Sunday, July 12, 2015

Was Wyatt Earp A Two-Gun Man?

July 11, 205
   I'm on page 248 of the Flood manuscript—100 to go. It's hard work. Sometimes I have to read a page several times to try and figure out what he's even talking about. And, of course, the real trick is trying to figure out how much is Wyatt and how much is Flood padding out the text by poaching from the pulps, and other sources. Here's an intriguing anectdote on page 45, in the chapter "A New Officer":

"Now Earp, you're a full fledged officer; all you need is a brace of guns; go down to the store and tell them I sent you."

"Guns, Earp!" "Two guns!" thundered the Mayor [of Wichita] only minutes later. "Go back and get another; my men need two guns." "They need them and you will too." The [cut off in the gutter of page] wanted him to have it, and he wanted it more than the mayor or anyone else knew."

   End of Flood. Later in Tombstone, Flood has Morgan wearing two guns as well. Which brings up a good question: was Wyatt Earp a two-gun man?

Daily Whip Out: "A Two-Gun Man"

   We know, in the thirties and forties, the movie portrayals featured two-guns on Wyatt, although I believe Henry Fonda portrayed him as only carrying one gun in "My Darling Clementine." And, obviously Hugh O'Brian wore two guns portraying Earp in "The Life & Legend of Wyatt Earp." Later portrayals revert to Wyatt only wearing one gun: Kevin Costner in "Wyatt Earp" and Kurt Russell in "Tombstone," and I believe James Garner as well in "Hour of the Gun". Which is correct? And why the change? Why did the early movies have Earp wearing two-guns and then the scaling back to only one? I sent this inquiry to one of the foremost experts on Wyatt Earp and got this response:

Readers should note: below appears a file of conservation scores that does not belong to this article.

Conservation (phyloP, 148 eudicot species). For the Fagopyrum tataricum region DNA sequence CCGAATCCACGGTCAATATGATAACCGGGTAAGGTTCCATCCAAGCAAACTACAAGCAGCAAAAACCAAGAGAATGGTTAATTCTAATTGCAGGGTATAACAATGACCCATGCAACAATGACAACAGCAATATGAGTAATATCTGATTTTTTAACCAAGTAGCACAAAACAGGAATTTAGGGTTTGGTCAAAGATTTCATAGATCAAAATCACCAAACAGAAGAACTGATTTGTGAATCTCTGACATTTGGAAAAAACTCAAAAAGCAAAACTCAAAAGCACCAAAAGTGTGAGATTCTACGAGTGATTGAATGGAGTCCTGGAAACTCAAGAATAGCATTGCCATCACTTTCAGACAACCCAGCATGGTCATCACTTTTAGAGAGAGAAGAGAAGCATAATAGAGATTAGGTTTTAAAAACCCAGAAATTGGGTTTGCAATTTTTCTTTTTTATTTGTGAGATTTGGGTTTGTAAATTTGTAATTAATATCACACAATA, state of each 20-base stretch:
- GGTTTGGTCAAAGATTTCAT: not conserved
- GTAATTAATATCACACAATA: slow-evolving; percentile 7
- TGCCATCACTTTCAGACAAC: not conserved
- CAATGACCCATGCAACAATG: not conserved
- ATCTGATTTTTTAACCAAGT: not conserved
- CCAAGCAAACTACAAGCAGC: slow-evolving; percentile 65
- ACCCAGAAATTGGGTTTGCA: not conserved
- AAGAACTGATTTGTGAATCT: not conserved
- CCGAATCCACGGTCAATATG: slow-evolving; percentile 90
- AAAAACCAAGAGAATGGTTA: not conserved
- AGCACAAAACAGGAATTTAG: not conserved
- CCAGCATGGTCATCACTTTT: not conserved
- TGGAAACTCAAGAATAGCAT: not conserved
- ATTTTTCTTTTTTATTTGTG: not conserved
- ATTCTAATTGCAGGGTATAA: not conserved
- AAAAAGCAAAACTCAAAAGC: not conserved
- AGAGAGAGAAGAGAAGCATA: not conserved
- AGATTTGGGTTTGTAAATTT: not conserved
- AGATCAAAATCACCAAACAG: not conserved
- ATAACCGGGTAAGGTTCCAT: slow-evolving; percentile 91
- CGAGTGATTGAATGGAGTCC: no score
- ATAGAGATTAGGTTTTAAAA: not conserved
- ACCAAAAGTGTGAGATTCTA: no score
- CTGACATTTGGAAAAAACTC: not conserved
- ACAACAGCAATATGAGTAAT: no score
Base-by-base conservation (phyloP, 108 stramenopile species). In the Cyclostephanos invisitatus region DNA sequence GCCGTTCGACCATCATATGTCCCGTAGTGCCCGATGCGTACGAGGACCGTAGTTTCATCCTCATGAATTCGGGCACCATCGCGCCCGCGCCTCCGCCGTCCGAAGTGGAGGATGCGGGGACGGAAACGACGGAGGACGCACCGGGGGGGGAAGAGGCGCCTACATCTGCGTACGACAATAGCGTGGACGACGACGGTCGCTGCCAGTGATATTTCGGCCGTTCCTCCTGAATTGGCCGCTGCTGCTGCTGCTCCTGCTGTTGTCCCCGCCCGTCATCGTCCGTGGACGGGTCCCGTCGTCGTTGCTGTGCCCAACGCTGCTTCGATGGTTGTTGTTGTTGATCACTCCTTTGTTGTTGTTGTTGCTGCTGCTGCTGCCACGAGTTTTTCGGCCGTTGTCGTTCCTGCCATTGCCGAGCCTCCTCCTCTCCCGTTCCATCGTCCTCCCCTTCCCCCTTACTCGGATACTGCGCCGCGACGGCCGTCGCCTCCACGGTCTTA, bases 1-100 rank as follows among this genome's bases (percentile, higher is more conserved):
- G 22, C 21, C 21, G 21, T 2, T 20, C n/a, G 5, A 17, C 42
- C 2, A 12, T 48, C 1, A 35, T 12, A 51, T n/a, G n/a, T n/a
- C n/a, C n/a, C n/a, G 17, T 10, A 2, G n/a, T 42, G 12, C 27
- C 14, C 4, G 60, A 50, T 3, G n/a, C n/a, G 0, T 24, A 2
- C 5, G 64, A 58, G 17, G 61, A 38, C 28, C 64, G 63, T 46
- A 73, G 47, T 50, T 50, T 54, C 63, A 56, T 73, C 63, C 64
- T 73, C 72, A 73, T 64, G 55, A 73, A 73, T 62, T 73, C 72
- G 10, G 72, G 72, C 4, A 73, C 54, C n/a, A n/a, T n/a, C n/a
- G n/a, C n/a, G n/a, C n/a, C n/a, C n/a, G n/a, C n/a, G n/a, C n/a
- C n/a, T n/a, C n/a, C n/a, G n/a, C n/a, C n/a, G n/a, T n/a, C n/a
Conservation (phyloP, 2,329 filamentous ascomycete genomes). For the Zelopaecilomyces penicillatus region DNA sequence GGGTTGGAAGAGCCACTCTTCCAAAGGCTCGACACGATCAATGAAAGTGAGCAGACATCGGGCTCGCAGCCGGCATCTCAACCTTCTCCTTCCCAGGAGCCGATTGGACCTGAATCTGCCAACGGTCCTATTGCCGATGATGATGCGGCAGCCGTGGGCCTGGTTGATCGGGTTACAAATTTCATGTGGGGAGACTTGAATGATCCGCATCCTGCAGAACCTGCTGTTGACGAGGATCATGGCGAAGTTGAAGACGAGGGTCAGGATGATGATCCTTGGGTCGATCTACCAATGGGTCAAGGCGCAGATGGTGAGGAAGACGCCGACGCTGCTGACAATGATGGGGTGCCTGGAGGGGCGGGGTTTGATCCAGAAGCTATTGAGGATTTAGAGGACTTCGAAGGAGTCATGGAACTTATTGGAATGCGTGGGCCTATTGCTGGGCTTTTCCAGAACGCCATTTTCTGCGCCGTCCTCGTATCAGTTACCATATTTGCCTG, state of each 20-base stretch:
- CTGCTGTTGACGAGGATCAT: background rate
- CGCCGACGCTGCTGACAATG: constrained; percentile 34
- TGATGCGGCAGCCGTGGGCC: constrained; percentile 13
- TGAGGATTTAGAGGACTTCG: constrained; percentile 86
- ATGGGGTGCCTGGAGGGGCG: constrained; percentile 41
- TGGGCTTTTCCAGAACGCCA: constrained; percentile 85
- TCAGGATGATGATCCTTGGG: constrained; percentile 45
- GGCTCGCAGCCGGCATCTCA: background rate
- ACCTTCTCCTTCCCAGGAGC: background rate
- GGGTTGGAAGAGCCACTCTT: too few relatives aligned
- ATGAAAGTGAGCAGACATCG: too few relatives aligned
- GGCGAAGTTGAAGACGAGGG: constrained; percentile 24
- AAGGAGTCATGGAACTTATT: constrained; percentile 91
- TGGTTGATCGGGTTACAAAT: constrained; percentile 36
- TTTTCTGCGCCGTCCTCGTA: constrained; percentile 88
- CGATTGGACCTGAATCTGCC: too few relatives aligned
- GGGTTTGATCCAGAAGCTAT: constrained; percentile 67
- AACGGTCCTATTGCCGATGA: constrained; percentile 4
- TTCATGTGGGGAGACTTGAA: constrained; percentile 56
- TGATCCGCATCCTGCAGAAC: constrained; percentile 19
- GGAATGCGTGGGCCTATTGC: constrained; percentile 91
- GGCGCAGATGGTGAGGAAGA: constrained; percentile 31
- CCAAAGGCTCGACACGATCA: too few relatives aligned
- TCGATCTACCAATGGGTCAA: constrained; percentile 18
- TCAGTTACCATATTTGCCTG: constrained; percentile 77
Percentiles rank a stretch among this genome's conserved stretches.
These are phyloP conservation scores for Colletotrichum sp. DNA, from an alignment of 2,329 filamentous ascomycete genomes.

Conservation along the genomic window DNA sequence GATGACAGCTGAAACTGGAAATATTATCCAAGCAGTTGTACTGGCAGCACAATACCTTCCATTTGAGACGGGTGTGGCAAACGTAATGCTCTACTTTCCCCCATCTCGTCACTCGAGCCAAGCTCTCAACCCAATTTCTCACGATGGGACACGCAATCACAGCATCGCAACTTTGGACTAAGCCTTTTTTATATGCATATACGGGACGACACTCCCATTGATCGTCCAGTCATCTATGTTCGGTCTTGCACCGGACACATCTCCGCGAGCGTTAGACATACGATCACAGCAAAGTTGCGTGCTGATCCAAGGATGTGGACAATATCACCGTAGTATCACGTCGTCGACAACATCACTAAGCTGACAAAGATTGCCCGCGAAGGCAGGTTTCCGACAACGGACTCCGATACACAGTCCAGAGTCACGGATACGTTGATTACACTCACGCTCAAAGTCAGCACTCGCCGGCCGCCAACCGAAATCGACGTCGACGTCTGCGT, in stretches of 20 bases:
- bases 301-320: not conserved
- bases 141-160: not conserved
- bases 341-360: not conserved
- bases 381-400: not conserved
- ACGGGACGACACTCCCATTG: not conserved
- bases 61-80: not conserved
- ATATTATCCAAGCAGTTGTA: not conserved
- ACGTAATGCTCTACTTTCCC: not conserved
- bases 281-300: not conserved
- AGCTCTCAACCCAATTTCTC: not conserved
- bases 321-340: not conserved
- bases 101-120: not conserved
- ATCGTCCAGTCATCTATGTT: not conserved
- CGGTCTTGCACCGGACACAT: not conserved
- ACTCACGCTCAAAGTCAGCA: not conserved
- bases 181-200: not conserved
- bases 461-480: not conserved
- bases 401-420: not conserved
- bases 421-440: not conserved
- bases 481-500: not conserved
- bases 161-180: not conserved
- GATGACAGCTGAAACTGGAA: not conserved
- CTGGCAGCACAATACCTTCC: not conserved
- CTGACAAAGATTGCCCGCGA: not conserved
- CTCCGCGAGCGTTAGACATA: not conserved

What follows is my OPINION. Or, maybe, reasoned conclusion. It is not something I can base on fact.

From reading the Flood, I suspect that John Flood interviewed Earp, got a few facts and anecdotes, then filled in a whole lot of blanks. He used Bechdolt; he used stories from pulp Westerns and Dime Novels; he used whatever he found. Such stories as the two-gun story are so weird that it is hard to imagine it being real.

In the Flood, Bob Paul changes seats with the driver before the Benson stage robbery. In Lake, there is no change. In the Lake notes, there is a point where Lake writes with emphasis that the driver did not change seats. It appears that came from an interview with Wyatt.

So I am not comfortable that every word in the Flood came from Wyatt. We know how Lake described him as being taciturn and not good at elaborating. We know that in Burns's notes, Wyatt's description of the Johnny-Behind-The-Deuce incident is very understated.